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The owner of a wax museum has an exhibit dedicated to the Munsters. When he uses robots that look like Herman and Granpa to pull a jewelry heist, everyone thinks that the real Herman and Grandpa did it. They must prove their innocence and uncover the real thieves. Written by
When NBC approached Fred Gwynne to reprise his role as Herman Munster after fifteen years, he was initially uninterested. However, his second wife, Deb Gwynne, suggested that he accept the role and just ask the network for a large paycheck. Fred thought NBC would refuse, but they surprisingly agreed, and thus he accepted the role. See more »
Whenever Grandpa turns into a bat and flies around, the strings holding the rubber bat up are visible. See more »
They've goofed it again. Even though Fred Gwynne detested what his old Herman Munster role did to the rest of his career, he agreed to reprise this wonderful character for an astronomical sum of money. Much to his surprise, the producers were willing to pay it - though as it turned out, Gwynne got the better half of the bargain. As a huge fan of the original MUNSTERS television show I can tell you this one hurts. That is, it's painfully unfunny to watch. I suppose it's better than no reunion at all, but what a shame it turned out so underwhelming.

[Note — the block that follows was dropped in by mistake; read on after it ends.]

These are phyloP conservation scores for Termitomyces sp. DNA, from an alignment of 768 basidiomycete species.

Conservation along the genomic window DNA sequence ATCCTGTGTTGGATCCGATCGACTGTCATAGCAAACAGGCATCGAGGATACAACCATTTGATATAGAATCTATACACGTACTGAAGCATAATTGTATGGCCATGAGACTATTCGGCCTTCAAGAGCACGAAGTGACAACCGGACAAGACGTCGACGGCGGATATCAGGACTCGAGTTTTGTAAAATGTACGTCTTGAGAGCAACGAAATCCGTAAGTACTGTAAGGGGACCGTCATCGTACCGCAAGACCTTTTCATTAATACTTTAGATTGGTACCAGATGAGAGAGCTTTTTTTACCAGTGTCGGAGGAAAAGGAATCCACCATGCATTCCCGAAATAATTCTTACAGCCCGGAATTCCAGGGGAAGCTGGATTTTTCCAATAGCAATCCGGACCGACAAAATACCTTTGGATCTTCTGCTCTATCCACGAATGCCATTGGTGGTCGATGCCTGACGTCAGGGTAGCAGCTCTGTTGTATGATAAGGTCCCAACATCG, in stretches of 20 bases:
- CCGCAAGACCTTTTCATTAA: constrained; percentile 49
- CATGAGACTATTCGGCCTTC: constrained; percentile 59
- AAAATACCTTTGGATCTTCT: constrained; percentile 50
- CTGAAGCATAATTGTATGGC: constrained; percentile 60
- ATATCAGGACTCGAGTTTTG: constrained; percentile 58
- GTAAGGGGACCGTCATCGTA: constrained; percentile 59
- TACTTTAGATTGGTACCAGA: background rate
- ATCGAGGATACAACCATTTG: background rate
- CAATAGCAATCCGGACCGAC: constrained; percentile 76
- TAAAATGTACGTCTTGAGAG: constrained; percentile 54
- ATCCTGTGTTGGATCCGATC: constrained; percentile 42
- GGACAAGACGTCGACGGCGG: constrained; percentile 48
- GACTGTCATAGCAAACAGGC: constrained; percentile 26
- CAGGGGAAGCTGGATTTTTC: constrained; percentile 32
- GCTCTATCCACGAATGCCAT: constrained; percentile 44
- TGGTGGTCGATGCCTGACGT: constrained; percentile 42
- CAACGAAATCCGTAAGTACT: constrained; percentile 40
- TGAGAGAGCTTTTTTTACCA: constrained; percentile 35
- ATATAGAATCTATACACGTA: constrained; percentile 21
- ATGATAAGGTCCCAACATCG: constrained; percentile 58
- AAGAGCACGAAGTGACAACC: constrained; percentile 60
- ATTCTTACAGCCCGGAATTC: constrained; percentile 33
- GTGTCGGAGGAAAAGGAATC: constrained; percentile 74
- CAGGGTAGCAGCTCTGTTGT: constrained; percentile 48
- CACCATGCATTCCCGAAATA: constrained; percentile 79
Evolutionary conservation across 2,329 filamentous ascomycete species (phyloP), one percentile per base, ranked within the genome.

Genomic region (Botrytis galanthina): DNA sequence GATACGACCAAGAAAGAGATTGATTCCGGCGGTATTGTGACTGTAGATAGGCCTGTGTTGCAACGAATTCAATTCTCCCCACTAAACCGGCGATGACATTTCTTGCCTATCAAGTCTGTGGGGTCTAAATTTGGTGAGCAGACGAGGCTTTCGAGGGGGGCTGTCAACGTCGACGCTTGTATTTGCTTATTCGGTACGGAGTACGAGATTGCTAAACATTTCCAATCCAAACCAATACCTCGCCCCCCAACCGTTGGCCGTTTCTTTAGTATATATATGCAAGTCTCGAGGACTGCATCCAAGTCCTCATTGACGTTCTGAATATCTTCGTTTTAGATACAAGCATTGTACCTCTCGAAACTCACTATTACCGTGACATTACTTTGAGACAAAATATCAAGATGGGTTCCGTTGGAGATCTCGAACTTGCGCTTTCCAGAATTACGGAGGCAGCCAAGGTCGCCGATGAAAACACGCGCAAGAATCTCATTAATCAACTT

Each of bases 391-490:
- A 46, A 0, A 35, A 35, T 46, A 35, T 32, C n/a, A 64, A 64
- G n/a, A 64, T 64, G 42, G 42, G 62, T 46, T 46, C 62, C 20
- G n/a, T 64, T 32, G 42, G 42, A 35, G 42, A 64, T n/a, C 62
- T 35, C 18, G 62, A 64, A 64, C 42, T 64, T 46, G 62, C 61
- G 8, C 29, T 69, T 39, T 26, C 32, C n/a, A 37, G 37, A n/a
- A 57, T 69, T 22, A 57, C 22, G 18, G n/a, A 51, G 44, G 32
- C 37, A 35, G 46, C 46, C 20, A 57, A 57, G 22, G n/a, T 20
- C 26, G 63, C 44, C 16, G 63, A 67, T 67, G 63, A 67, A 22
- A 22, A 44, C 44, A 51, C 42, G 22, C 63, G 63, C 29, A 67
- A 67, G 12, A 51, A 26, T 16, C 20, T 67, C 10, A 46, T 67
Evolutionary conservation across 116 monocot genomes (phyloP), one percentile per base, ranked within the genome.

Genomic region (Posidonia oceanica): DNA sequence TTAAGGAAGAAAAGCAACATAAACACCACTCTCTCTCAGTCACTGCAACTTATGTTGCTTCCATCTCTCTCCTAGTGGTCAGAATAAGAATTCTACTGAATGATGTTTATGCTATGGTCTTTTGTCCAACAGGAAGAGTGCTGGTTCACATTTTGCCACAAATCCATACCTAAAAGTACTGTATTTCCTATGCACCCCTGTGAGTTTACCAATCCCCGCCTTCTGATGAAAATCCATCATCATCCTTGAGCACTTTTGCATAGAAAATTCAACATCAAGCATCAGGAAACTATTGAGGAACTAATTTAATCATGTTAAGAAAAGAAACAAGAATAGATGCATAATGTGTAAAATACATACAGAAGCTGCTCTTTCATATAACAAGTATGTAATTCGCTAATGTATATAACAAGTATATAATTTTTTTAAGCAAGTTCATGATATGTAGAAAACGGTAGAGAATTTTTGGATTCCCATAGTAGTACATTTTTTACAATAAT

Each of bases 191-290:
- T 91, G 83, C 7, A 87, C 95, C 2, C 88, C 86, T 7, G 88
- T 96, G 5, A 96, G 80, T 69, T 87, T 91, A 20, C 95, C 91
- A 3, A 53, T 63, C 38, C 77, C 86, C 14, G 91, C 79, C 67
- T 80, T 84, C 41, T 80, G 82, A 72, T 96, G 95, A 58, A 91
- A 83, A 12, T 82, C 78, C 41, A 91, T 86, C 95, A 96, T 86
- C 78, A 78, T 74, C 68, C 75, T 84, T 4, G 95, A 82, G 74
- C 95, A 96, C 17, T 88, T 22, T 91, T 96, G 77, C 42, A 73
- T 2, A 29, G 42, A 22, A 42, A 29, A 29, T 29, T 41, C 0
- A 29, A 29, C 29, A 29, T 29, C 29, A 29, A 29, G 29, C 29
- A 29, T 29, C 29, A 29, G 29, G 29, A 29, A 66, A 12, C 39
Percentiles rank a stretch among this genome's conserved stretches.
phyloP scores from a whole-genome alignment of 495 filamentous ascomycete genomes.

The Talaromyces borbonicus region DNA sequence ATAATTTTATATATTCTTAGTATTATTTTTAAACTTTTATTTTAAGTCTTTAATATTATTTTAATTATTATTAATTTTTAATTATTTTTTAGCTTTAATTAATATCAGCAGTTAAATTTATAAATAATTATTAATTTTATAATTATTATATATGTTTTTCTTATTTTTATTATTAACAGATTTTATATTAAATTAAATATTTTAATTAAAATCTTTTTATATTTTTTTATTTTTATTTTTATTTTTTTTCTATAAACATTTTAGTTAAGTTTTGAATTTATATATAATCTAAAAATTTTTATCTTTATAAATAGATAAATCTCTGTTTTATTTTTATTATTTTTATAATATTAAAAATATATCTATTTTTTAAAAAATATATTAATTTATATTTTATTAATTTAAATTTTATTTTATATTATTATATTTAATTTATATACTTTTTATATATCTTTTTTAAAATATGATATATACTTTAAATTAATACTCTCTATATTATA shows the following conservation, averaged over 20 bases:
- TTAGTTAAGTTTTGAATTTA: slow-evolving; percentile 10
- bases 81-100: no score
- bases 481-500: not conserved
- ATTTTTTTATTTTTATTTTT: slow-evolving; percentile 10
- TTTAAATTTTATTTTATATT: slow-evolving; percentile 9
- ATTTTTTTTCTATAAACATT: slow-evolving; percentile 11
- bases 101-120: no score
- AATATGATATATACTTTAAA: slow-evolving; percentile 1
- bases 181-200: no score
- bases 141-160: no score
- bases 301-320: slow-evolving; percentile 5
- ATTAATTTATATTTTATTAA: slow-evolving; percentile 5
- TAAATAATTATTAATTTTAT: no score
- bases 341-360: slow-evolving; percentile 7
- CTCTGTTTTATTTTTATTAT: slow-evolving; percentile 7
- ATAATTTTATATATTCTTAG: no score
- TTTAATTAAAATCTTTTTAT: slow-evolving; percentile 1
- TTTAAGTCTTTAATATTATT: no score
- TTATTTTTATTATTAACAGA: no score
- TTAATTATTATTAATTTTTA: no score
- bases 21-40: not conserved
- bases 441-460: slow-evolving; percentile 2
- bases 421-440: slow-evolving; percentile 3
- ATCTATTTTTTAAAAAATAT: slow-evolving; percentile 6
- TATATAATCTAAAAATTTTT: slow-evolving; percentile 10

For starters, the script is downright awful: A mad doctor (Sid Caesar - I'll deal with him later) has an army of monster robots, two of which resemble Herman and Grandpa (Al Lewis, also reprising his part). Sending these automatons out on random crime sprees, it isn't very long before they're mistaken for the real Herman and Grandpa Munster -- and our arrested heroes have to spend the rest of the movie convincing everyone that they're innocent, while trying to foil the doctor's plans.
Fred Gwynne and Al Lewis get the most screen time, which is a small solace, as their old jams together are the only thing worth staying tuned for. What very little satisfaction is squeezed from this revival is due to them. Just the same, they're visibly older and slower, and just don't seem to be as vital as they were on the show. This is certainly understandable, but what's not acceptable is that the jokes are terrible, and the glaring silence where a laugh track ought to be only alerts us to that fact. This brings me back to Sid Caesar, who is more annoying than funny, and adds absolutely nothing to the proceedings as "Dr. Diablo".
Yvonne De Carlo returns as Lily, but she's very under-used and that's probably all for the best. Since this was now the 1980's, the next mistake was in casting some new, "hip" modern-sounding actors to portray little Eddie and a new Marilyn. It would have been much more conceivable to cast the original Butch Patrick and Pat Priest as the now-older versions of their sixties characters. The modern music is also not very nostalgic for fans of the old show, and gets in the way. The feeling one gets from this lost opportunity is that those involved just missed the whole point of what made the original series so delightful to those of us who grew up loving it. Darn, Darn, Darn! ** out of ****
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